The State of Utah School and Institutional Trust Lands Administration (SITLA), U.S. Fish and Wildlife Service (FWS) and The Nature Conservancy (the Conservancy) recently closed on the fourth and final parcel in the White Dome area of St. George, Utah. The 296-acre parcel was purchased by the Conservancy for $860,000 for conservation of two federally listed plants: the endangered dwarf bear poppy and threatened Siler pincushion cactus.
The Conservancy funded this most recent purchase thanks to a $713,000 grant from the FWS as well as contributions from private supporters. The acquisition is the final step in an ambitious plan to create a new 800-acre preserve that may determine the fate of these two globally rare species. Located in the southern portion of fast-developing St. George, the White Dome Nature Preserve will provide an oasis for plants, animals, and people.
“The acquisition of White Dome is the culmination of a long term effort to preserve this unique area and its plant community,” said Larry Crist, Utah Field Supervisor with the FWS Utah Field Office. “This preserve is an investment in the future of Southern Utah for generations to come.”
In June of 2005, SITLA and the Conservancy entered into a Letter of Intent with various federal and state government agencies, including FWS, Utah Department of Transportation and the Bureau of Land Management, establishing the mutual goal of the land sale and creation of the nature preserve.
The Conservancy began acquisition for the White Dome Nature Preserve in May of 2007, and the first three acquisitions totaled approximately 351 acres for a total of $1,146,100. Utah Department of Transportation has also purchased land which will be managed as part of the preserve, bringing the total to approximately 800 acres. Plans are in the works for trails and interpretive signs, but the timeline for opening the preserve to the public is still to be determined.
“SITLA is proud to be part of an effort to preserve some of Utah’s most important natural areas and to develop the area in a way that helps St. George residents appreciate the native wonders of the desert,” said SITLA Director Kevin Carter. “Most importantly, these transactions allow SITLA to receive funds benefiting Utah’s public schools, while adding open space that will be protected and preserved.”
This diverse group of partners has worked together on a vision for the White Dome Nature Preserve, which will protect habitat for several at-risk animal species, including the zebra-tailed lizard and loggerhead shrike. The preserve will also harbor some of the last remaining populations of the threatened Siler pincushion cactus, and the endangered dwarf bear poppy — found in Washington County and nowhere else on earth.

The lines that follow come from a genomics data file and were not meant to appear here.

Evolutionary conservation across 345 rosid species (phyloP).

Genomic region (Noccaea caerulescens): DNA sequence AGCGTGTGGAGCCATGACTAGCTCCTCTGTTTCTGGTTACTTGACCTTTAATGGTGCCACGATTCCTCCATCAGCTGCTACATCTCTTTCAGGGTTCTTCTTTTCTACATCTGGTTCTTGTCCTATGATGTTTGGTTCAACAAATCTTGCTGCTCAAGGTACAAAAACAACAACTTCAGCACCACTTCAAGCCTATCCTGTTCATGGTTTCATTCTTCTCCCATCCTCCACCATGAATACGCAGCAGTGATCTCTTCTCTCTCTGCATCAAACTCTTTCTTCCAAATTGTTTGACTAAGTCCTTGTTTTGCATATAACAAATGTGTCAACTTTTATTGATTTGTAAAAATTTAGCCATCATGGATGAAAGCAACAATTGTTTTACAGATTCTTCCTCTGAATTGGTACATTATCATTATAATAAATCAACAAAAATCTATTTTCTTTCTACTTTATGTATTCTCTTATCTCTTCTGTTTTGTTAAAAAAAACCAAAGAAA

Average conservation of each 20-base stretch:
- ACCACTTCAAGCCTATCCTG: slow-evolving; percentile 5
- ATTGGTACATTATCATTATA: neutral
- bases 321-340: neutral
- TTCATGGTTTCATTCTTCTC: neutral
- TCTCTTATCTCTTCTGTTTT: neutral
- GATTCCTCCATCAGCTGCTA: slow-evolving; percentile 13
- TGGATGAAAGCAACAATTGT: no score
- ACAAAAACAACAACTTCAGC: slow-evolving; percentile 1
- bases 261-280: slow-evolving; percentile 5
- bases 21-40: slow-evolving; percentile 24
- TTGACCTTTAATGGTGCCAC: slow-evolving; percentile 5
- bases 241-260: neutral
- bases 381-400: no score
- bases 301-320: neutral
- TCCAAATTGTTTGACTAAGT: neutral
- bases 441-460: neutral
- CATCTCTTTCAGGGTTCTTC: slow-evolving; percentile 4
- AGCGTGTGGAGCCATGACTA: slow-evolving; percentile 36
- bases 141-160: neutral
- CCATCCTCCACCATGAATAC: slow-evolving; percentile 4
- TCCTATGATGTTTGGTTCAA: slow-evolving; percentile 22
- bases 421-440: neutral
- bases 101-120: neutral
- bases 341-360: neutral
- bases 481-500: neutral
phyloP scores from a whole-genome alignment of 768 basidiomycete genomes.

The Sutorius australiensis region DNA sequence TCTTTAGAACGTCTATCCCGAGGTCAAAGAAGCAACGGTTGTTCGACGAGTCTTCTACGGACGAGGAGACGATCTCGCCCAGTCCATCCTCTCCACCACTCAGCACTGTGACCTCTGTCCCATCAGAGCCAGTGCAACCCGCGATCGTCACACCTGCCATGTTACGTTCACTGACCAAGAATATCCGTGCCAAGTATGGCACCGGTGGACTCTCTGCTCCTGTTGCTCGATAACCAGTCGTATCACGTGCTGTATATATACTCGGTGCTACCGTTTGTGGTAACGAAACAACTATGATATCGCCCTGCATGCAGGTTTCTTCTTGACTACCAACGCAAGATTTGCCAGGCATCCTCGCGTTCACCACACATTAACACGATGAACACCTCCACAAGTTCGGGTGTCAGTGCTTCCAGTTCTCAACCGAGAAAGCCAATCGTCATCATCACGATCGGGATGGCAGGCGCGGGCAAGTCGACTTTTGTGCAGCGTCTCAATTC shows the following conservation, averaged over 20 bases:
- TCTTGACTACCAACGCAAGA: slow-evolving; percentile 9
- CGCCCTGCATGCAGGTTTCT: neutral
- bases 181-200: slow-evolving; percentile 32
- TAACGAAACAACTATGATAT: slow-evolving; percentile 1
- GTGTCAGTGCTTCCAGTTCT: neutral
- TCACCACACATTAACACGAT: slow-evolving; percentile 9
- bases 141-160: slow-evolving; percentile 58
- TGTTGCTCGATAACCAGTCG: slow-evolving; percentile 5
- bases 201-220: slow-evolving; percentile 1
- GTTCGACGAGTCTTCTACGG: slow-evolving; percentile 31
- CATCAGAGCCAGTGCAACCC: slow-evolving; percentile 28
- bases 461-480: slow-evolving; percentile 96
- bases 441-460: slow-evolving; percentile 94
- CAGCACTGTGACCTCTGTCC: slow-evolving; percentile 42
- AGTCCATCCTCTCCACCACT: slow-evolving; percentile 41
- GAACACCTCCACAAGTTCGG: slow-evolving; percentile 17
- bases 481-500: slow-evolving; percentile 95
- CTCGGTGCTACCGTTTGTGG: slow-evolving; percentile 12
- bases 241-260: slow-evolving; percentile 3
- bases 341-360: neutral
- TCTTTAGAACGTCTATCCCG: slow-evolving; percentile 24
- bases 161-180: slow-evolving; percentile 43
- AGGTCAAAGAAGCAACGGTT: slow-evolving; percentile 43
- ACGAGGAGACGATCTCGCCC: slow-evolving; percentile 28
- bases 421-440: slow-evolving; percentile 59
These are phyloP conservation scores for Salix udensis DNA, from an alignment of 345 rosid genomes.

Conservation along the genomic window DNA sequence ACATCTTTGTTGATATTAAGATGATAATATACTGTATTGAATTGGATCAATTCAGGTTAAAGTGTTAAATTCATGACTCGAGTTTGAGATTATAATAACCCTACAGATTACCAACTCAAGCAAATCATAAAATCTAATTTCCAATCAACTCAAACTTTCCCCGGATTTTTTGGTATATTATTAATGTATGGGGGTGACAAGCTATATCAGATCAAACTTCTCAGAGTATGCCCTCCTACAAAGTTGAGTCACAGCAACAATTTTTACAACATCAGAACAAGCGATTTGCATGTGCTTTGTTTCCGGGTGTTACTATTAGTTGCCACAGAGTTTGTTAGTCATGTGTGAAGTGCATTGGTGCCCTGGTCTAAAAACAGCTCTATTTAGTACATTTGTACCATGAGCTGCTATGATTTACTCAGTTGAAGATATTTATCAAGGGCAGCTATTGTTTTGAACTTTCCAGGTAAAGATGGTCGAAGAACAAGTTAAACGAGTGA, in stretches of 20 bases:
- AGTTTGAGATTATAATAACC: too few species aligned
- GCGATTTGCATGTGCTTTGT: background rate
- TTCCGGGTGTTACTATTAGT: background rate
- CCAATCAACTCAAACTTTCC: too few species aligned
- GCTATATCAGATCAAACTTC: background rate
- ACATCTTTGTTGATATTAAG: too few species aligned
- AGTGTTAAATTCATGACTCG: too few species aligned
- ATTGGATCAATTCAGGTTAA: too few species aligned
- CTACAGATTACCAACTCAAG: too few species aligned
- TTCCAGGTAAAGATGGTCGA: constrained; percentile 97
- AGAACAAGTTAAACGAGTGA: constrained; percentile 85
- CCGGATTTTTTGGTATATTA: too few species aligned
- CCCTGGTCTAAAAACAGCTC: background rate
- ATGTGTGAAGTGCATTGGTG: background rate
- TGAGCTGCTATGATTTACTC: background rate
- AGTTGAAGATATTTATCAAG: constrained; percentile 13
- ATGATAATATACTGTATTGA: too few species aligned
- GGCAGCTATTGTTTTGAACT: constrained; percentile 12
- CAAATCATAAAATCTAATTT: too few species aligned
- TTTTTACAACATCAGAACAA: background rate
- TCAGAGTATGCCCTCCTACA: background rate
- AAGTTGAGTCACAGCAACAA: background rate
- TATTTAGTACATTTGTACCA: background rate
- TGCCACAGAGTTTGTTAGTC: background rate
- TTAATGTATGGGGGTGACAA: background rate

“It’s exciting to see this vision completed,” said Elaine York, the Conservancy’s West Desert Regional Director. “With each purchase and partnership, we have been able to better protect this unique Mojave Desert habitat for the plants, animals, and people of Washington County.”
The Conservancy has been active in the balanced preservation of important natural areas in Washington County—and has been a private landowner and taxpayer in the County – for over 20 years. Key projects have included working with Brigham Young University to establish the Lytle Preserve in Beaver Dam Wash; active participation in the Desert Tortoise Habitat Conservation Plan process, which established the Red Cliffs Desert Reserve; acquisition of part of the Red Cliffs Desert Reserve north of St. George; and support for both the Envision Dixie planning process and the passage of the Washington County Growth and Conservation Act.
SITLA is an independent state agency that manages 3.4 million acres of Utah trust lands for the benefit of Utah’s schools and other public institutions. Money generated from the school trust lands is deposited in the state Permanent School Fund, a perpetual endowment that annually distributes income to each K-12 public school in Utah.
U.S. Fish and Wildlife Service is the premier government agency dedicated to the conservation, protection, and enhancement of fish, wildlife and plants, and their habitats. It is the only agency in the federal government whose primary responsibility is management of these important natural resources for the American public. The Service also helps ensure a healthy environment for people through its work benefiting wildlife, and by providing opportunities for Americans to enjoy the outdoors and our shared natural heritage.
The Nature Conservancy is a leading conservation organization working around the world to protect ecologically important lands and waters for nature and people. The Conservancy and its more than 1 million members have protected nearly 120 million acres worldwide. In Utah, The Nature Conservancy has protected nearly 900,000 acres of at-risk habitat. Visit us on the web at nature.org/utah.
The Nature Conservancy is a leading conservation organization working around the world to protect ecologically important lands and waters for nature and people. The Conservancy and its more than 1 million members have protected nearly 120 million acres worldwide. Visit The Nature Conservancy on the Web at www.nature.org.